As we head into another autumn season, perhaps it’s just me, but with the fading of summer comes a more contemplative time during which I often consider where I am in life and what the future looks like. When the market crashed in 2008, like a lot of people, my family experienced severe losses. Since then, I’ve found more solid financial footing and I have the luxury of thinking about the trajectory of my career again…and someday, 20 or so years in the future, what retirement will look like.

I grew up in the age of “you can be anything you want to be” dotages from my parents and teachers. Astronaut, doctor, lawyer, zookeeper…it didn’t mlike what you doatter. “YOU CAN DO ANYTHING!” was the message. Now that I’m here, firmly entrenched in adulthood, I didn’t quite imagine myself doing what I do.

If you take a gander at pop-culture inspirational quotes on Twitter or Facebook memes, a lot of them suggest the key to happiness is loving what you do. By “do” they mostly mean “what you do for your job.” And while it would be the best thing ever to be a professional coffee-drinking, crocheting, thrift store shopping, dog-loving, music-collecting fiction writer with a deep appreciation for American Ninja Warrior and Candy Crush, I haven’t quite figured out a way to make a reliable income based upon this amalgam of things I love. I love to “do” a whole lot of other things that I fear would lose their magic if I did them as a job. Cooking, traveling, gardening, genealogy, all realms of crafting, and learning new things all hold a special place in my heart, as well. It would suck if any part of those joyful/interesting endeavors became a chore.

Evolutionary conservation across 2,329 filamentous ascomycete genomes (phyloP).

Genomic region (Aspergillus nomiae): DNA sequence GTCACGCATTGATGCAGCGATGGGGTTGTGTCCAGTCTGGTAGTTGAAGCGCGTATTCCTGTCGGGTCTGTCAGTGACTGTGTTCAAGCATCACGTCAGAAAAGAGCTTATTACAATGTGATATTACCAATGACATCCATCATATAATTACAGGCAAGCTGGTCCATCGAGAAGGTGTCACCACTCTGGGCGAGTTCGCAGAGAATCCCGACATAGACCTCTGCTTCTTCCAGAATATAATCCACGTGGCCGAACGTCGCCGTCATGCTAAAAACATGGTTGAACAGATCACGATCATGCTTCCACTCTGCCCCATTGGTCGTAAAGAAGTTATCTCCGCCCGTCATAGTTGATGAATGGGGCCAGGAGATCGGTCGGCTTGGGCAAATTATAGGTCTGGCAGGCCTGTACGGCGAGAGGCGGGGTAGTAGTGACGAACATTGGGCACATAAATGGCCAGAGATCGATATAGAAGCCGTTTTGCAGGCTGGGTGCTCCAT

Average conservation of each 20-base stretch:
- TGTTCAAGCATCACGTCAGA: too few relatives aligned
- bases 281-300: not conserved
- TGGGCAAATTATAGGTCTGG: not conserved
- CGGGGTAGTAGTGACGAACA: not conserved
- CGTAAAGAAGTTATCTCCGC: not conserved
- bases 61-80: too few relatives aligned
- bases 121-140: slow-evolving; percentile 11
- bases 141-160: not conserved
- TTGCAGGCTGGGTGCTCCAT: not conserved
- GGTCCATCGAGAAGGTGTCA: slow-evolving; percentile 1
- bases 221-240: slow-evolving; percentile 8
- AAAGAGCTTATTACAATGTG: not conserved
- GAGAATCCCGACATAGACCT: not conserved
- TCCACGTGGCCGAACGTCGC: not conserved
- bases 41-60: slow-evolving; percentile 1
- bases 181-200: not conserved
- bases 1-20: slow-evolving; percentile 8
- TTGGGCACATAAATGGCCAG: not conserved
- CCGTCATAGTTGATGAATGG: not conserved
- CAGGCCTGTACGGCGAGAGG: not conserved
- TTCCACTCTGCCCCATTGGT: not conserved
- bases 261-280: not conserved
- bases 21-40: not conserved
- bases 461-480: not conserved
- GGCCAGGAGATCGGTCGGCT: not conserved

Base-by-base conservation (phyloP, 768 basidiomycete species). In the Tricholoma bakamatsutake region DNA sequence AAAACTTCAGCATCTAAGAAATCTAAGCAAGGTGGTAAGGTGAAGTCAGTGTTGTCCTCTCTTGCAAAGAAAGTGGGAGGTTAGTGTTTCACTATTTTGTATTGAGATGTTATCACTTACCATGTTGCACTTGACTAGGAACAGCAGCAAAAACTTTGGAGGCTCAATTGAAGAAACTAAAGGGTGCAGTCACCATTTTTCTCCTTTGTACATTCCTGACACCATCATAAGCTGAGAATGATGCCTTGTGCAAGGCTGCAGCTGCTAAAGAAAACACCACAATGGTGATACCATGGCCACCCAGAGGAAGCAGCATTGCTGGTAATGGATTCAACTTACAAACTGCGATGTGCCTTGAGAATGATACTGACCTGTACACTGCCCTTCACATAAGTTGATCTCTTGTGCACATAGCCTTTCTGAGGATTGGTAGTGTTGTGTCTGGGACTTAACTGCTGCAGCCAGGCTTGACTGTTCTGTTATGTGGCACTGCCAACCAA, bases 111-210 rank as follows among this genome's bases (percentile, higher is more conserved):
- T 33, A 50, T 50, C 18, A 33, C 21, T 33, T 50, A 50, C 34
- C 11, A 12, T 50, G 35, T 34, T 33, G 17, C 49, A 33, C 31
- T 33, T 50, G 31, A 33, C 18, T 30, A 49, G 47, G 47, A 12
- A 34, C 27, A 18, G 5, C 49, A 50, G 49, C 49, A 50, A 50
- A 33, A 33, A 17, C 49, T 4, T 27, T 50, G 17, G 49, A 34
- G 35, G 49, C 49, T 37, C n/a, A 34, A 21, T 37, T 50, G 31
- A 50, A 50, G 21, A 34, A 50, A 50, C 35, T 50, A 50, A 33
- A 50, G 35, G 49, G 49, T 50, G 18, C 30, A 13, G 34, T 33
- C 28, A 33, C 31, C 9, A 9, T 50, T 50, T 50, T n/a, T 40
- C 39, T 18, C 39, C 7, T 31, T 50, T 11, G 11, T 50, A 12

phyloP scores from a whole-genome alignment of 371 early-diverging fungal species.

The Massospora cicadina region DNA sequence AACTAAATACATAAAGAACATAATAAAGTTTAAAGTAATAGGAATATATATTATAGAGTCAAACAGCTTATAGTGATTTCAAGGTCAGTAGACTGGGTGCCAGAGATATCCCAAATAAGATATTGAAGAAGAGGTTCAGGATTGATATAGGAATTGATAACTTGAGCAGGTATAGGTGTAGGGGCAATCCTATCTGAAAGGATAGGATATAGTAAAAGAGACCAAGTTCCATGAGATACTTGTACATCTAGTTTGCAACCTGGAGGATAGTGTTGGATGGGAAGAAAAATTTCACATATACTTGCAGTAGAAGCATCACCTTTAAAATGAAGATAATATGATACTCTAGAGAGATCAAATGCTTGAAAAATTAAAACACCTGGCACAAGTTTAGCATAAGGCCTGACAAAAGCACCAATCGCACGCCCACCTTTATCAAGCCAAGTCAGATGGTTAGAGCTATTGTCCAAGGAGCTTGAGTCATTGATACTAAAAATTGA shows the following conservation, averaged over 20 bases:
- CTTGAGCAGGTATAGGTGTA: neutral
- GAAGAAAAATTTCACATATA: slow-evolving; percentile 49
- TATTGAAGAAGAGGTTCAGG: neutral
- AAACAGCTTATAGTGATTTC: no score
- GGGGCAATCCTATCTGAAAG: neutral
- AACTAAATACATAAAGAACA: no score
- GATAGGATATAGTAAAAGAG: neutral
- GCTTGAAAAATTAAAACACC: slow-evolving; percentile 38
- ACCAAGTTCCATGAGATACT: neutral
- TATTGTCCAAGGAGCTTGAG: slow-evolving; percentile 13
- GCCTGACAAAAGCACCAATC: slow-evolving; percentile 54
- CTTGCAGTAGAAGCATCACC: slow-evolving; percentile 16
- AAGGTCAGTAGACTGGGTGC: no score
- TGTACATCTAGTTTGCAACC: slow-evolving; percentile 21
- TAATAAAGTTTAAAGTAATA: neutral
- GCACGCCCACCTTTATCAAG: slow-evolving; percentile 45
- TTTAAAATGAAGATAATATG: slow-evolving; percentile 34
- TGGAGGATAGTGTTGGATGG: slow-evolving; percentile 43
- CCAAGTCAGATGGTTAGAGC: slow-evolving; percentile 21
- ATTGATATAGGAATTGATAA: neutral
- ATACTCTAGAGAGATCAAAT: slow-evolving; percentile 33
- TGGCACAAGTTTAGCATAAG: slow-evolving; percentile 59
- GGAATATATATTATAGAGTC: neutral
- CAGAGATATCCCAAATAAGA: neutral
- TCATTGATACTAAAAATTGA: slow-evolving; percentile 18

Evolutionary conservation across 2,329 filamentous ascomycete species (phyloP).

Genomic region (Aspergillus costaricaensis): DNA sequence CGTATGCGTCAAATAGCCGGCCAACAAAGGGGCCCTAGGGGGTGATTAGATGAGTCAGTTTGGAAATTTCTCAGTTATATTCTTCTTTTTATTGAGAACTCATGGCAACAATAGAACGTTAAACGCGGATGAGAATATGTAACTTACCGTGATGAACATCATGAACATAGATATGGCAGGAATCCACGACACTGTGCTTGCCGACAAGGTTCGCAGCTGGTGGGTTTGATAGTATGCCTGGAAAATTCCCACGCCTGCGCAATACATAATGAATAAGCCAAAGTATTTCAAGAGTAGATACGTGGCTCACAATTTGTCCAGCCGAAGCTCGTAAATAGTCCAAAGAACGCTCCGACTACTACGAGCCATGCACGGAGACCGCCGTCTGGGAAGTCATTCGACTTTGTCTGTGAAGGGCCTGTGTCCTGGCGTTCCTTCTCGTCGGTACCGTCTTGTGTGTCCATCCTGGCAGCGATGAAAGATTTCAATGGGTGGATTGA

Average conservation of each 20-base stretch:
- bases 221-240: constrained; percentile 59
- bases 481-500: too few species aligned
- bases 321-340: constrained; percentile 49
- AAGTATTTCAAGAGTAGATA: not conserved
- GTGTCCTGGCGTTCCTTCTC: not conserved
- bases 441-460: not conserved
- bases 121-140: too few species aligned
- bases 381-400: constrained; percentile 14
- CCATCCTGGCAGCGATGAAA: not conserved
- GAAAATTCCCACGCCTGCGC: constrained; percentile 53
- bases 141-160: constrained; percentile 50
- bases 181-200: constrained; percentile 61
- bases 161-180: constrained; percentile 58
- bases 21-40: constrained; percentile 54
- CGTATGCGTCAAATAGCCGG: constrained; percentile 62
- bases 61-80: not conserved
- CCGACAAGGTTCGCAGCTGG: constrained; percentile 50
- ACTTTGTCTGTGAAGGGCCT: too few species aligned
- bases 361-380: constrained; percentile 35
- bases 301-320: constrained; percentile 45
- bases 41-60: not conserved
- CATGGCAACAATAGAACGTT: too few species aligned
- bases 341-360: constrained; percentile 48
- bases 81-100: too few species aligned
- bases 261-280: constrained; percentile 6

So, instead, I am a business analyst/technical writer, mainly because it pays the bills and I’m pretty good at it. Sure, there are days when my job is stressful and there are long hours involved and every now and then somebody at work gets on my nerves, but all in all, I like my job. And that’s okay. And my gift to you today is this: You have permission to LIKE your job. You don’t have to love it to be successful or happy.

The whole “loving what you do” sentiment is well-intentioned, and at its heart, the message is about enjoying yourself. I propose that it is possible to enjoy yourself at a job that isn’t quite what you dreamed you’d be doing when you were a youngster.
Here’s how you can make the best of a less than lovable job.

Gamifying geeking outand Geeking Out
I once had a job in college that involved filing and reorganizing all of the officially categorized soils in the United States. Yes. Soil, as in dirt, gets categorized (classified) by some very diligent folks. I managed to make this job interesting by challenging myself to learn the codes for the color of each soil. Exciting stuff, I know, but really, I was gamifying the job for myself. And then I began visualizing the structure of the soil, the depth, the variation, the different layers, seeing how it might look if it was view-able as a hillside road cut. And that’s when I started geeking out about soil. I eventually got a Master’s degree in Soil Science, that’s how much this little job wormed itself into my brain.